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The Daily Wildcat

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The Daily Wildcat

The Daily Wildcat


    The show must go on

    The show must go on

    Imagine a time where MTV and reality television doesn’t rule the planet. Radio doesn’t exist, nor does the ancient art of silent movies. Electricity is just being discovered and the United States continues to grow with the insurgence of immigrants from all over the world. It is in this era that a new phenomenon sweeps though the United States – vaudeville.

    Consisting of short variety acts, vaudeville provided Americans with a cheap, fun form of entertainment – a moment to sit back and relax or a chance to get in their 15 minutes of fame. It introduced the population to performers like Charlie Chaplin, Fred Astaire and Will Rogers. People flocked to local playhouses, saloons and theaters see the shows. It disappeared as quickly as it began with the advent of technology, however, leaving many of its less famous, yet talented performers long forgotten.

    Years later, these forgotten singers, dancers, actors, unicyclists and fire breathers have found a new home and a new chance at fame at the UA.

    On Tuesday, the UA received an expansive collection of Vaudeville memorabilia from the American Vaudeville Museum. The museum, located in Boston, closed after director and founder Frank Cullen decided to retire to the southwest. Since his retirement, Cullen has searched for a university that is worthy of the collection.

    After hearing that Cullen was looking for a place to house the collection, David Soren, a classics professor and former vaudeville performer, pursued the possibility of bringing it to the UA.

    “”(I) was a consultant with the museum and knew they were going to retire,”” Soren said. “”He and his partner are now in their ’70s.””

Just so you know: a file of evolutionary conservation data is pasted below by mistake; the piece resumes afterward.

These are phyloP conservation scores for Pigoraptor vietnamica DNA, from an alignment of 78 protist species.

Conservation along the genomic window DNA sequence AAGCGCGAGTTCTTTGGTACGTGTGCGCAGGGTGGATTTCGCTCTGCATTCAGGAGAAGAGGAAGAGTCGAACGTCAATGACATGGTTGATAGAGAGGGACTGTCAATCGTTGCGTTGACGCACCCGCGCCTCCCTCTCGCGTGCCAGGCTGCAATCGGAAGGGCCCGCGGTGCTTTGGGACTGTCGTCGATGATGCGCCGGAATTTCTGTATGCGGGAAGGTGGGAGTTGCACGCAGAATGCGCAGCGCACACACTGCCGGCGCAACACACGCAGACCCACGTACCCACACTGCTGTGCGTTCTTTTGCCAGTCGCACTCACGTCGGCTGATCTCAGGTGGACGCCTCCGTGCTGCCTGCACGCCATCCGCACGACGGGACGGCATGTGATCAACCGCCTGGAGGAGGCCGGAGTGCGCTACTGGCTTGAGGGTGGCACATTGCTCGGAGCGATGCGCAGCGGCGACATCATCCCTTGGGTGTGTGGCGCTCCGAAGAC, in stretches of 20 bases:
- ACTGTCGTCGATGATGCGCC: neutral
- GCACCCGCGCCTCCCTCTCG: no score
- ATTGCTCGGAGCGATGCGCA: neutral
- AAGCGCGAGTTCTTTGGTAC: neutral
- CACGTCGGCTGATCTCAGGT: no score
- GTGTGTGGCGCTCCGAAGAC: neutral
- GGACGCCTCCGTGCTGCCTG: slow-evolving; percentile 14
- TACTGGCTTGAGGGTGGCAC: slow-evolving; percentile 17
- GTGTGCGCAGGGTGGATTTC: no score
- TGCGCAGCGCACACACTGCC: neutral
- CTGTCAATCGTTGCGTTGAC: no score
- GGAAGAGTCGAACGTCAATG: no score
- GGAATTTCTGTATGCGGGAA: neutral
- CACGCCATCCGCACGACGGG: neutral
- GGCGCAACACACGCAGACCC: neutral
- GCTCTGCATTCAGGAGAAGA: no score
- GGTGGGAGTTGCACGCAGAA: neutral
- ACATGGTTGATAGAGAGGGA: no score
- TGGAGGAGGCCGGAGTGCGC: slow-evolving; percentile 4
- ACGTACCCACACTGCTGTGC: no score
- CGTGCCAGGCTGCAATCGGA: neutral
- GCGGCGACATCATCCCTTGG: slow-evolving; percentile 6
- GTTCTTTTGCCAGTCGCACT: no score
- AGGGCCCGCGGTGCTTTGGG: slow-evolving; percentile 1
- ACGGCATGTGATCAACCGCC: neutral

Determined to bring the collection to Tucson, Soren traveled to meet with Cullen, and worked for three years on a grant to aid in the fight.

    “”It’s one of the largest collections in the world,”” Soren said. “”This is an incredible collection and something we should have.””

    After three years and a wide search across the country, Cullen decided on the UA. He thinks that the special collections department housed in the library will be able to give ample care for the collection, which includes countless numbers of old programs, costumes and video and audio recordings.

    The UA Main Library is “”among the most innovative and useful in the United States,”” said Cullen at the first presentation of the collection, held on Tuesday.

    The School of Theatre Arts also worked closely with Soren to convince the museum’s director that the UA was the right place for the collection. “”My main role was to meet with Frank Cullen and talk to him about the theater training program and arrange for him to meet with our acting students,”” said Jerry Dickey, vice director for the school.

    The UA hosts a strong musical theater program and there is a lot of cross over with vaudeville, Dickey said.

    “”(Cullen) wanted it to be at an institution where some of the performing art students were still putting vaudeville in to practice,”” he said. “”He saw this as a place where students are hoping to go in to the profession.””

    The idea of vaudeville dates back to the end of the medieval era, Dickey said. It became a phenomenon in the U.S. near the end of the 19th century.